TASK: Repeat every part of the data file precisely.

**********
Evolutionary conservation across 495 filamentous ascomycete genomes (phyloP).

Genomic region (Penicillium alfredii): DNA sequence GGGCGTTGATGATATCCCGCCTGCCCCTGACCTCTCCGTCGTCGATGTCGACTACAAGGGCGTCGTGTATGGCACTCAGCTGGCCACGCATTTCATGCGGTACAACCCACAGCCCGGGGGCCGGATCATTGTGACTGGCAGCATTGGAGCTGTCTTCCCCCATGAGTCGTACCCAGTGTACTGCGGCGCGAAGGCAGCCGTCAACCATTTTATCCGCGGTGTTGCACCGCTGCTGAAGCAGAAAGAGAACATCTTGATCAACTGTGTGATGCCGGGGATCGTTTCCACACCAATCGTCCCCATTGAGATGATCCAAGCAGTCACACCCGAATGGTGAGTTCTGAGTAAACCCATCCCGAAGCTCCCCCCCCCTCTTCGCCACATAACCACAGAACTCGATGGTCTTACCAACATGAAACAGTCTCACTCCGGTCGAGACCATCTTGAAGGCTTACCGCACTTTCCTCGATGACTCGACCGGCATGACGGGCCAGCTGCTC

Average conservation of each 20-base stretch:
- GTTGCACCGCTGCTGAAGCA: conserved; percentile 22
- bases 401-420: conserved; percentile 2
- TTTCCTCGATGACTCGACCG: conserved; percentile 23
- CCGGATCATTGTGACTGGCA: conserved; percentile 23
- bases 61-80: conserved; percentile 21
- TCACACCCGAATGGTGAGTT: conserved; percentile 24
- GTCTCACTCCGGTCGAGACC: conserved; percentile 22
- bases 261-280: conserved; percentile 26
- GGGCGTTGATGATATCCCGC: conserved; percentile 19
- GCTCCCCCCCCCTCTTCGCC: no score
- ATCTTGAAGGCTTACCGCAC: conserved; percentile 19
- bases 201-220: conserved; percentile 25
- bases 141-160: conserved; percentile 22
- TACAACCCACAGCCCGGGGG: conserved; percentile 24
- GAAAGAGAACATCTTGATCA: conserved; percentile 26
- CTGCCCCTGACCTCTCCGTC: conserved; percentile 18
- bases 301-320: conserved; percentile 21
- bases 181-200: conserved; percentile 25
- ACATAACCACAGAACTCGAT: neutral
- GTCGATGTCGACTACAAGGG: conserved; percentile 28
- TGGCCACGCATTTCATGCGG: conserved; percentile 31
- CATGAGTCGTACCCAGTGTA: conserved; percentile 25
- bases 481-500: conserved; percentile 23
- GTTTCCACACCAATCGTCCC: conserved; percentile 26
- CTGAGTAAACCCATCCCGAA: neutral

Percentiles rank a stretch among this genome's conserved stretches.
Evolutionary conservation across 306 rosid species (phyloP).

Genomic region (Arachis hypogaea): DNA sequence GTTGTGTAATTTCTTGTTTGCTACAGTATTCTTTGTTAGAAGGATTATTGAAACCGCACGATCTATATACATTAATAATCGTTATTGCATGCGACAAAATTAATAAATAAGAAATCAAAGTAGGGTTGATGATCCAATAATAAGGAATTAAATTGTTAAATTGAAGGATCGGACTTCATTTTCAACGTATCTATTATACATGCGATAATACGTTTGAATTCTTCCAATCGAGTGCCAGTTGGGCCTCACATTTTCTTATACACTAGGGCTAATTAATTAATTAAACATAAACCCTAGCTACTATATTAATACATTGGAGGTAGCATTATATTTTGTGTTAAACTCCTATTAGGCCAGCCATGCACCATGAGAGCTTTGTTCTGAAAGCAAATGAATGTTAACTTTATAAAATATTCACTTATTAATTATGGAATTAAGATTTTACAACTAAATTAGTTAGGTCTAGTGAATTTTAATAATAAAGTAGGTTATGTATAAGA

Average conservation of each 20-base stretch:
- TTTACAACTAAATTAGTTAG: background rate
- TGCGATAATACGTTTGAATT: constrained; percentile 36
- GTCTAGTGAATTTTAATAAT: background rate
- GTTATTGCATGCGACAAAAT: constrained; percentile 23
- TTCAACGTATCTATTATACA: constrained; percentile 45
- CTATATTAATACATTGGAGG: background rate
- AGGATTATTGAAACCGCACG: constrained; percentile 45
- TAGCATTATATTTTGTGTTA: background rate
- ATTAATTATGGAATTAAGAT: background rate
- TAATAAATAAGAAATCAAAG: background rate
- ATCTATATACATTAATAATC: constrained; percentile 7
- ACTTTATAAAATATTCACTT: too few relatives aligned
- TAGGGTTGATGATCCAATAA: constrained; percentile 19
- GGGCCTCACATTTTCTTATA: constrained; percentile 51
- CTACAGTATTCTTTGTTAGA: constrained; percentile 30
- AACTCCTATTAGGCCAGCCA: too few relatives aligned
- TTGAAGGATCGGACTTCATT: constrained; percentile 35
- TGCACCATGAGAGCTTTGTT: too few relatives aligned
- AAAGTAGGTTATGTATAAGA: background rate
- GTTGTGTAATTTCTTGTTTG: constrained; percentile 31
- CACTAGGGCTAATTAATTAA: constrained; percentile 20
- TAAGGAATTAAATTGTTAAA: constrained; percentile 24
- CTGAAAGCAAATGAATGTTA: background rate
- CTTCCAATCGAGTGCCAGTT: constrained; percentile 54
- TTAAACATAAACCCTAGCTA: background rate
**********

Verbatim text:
Evolutionary conservation across 495 filamentous ascomycete genomes (phyloP).

Genomic region (Penicillium alfredii): DNA sequence GGGCGTTGATGATATCCCGCCTGCCCCTGACCTCTCCGTCGTCGATGTCGACTACAAGGGCGTCGTGTATGGCACTCAGCTGGCCACGCATTTCATGCGGTACAACCCACAGCCCGGGGGCCGGATCATTGTGACTGGCAGCATTGGAGCTGTCTTCCCCCATGAGTCGTACCCAGTGTACTGCGGCGCGAAGGCAGCCGTCAACCATTTTATCCGCGGTGTTGCACCGCTGCTGAAGCAGAAAGAGAACATCTTGATCAACTGTGTGATGCCGGGGATCGTTTCCACACCAATCGTCCCCATTGAGATGATCCAAGCAGTCACACCCGAATGGTGAGTTCTGAGTAAACCCATCCCGAAGCTCCCCCCCCCTCTTCGCCACATAACCACAGAACTCGATGGTCTTACCAACATGAAACAGTCTCACTCCGGTCGAGACCATCTTGAAGGCTTACCGCACTTTCCTCGATGACTCGACCGGCATGACGGGCCAGCTGCTC

Average conservation of each 20-base stretch:
- GTTGCACCGCTGCTGAAGCA: conserved; percentile 22
- bases 401-420: conserved; percentile 2
- TTTCCTCGATGACTCGACCG: conserved; percentile 23
- CCGGATCATTGTGACTGGCA: conserved; percentile 23
- bases 61-80: conserved; percentile 21
- TCACACCCGAATGGTGAGTT: conserved; percentile 24
- GTCTCACTCCGGTCGAGACC: conserved; percentile 22
- bases 261-280: conserved; percentile 26
- GGGCGTTGATGATATCCCGC: conserved; percentile 19
- GCTCCCCCCCCCTCTTCGCC: no score
- ATCTTGAAGGCTTACCGCAC: conserved; percentile 19
- bases 201-220: conserved; percentile 25
- bases 141-160: conserved; percentile 22
- TACAACCCACAGCCCGGGGG: conserved; percentile 24
- GAAAGAGAACATCTTGATCA: conserved; percentile 26
- CTGCCCCTGACCTCTCCGTC: conserved; percentile 18
- bases 301-320: conserved; percentile 21
- bases 181-200: conserved; percentile 25
- ACATAACCACAGAACTCGAT: neutral
- GTCGATGTCGACTACAAGGG: conserved; percentile 28
- TGGCCACGCATTTCATGCGG: conserved; percentile 31
- CATGAGTCGTACCCAGTGTA: conserved; percentile 25
- bases 481-500: conserved; percentile 23
- GTTTCCACACCAATCGTCCC: conserved; percentile 26
- CTGAGTAAACCCATCCCGAA: neutral

Percentiles rank a stretch among this genome's conserved stretches.
Evolutionary conservation across 306 rosid species (phyloP).

Genomic region (Arachis hypogaea): DNA sequence GTTGTGTAATTTCTTGTTTGCTACAGTATTCTTTGTTAGAAGGATTATTGAAACCGCACGATCTATATACATTAATAATCGTTATTGCATGCGACAAAATTAATAAATAAGAAATCAAAGTAGGGTTGATGATCCAATAATAAGGAATTAAATTGTTAAATTGAAGGATCGGACTTCATTTTCAACGTATCTATTATACATGCGATAATACGTTTGAATTCTTCCAATCGAGTGCCAGTTGGGCCTCACATTTTCTTATACACTAGGGCTAATTAATTAATTAAACATAAACCCTAGCTACTATATTAATACATTGGAGGTAGCATTATATTTTGTGTTAAACTCCTATTAGGCCAGCCATGCACCATGAGAGCTTTGTTCTGAAAGCAAATGAATGTTAACTTTATAAAATATTCACTTATTAATTATGGAATTAAGATTTTACAACTAAATTAGTTAGGTCTAGTGAATTTTAATAATAAAGTAGGTTATGTATAAGA

Average conservation of each 20-base stretch:
- TTTACAACTAAATTAGTTAG: background rate
- TGCGATAATACGTTTGAATT: constrained; percentile 36
- GTCTAGTGAATTTTAATAAT: background rate
- GTTATTGCATGCGACAAAAT: constrained; percentile 23
- TTCAACGTATCTATTATACA: constrained; percentile 45
- CTATATTAATACATTGGAGG: background rate
- AGGATTATTGAAACCGCACG: constrained; percentile 45
- TAGCATTATATTTTGTGTTA: background rate
- ATTAATTATGGAATTAAGAT: background rate
- TAATAAATAAGAAATCAAAG: background rate
- ATCTATATACATTAATAATC: constrained; percentile 7
- ACTTTATAAAATATTCACTT: too few relatives aligned
- TAGGGTTGATGATCCAATAA: constrained; percentile 19
- GGGCCTCACATTTTCTTATA: constrained; percentile 51
- CTACAGTATTCTTTGTTAGA: constrained; percentile 30
- AACTCCTATTAGGCCAGCCA: too few relatives aligned
- TTGAAGGATCGGACTTCATT: constrained; percentile 35
- TGCACCATGAGAGCTTTGTT: too few relatives aligned
- AAAGTAGGTTATGTATAAGA: background rate
- GTTGTGTAATTTCTTGTTTG: constrained; percentile 31
- CACTAGGGCTAATTAATTAA: constrained; percentile 20
- TAAGGAATTAAATTGTTAAA: constrained; percentile 24
- CTGAAAGCAAATGAATGTTA: background rate
- CTTCCAATCGAGTGCCAGTT: constrained; percentile 54
- TTAAACATAAACCCTAGCTA: background rate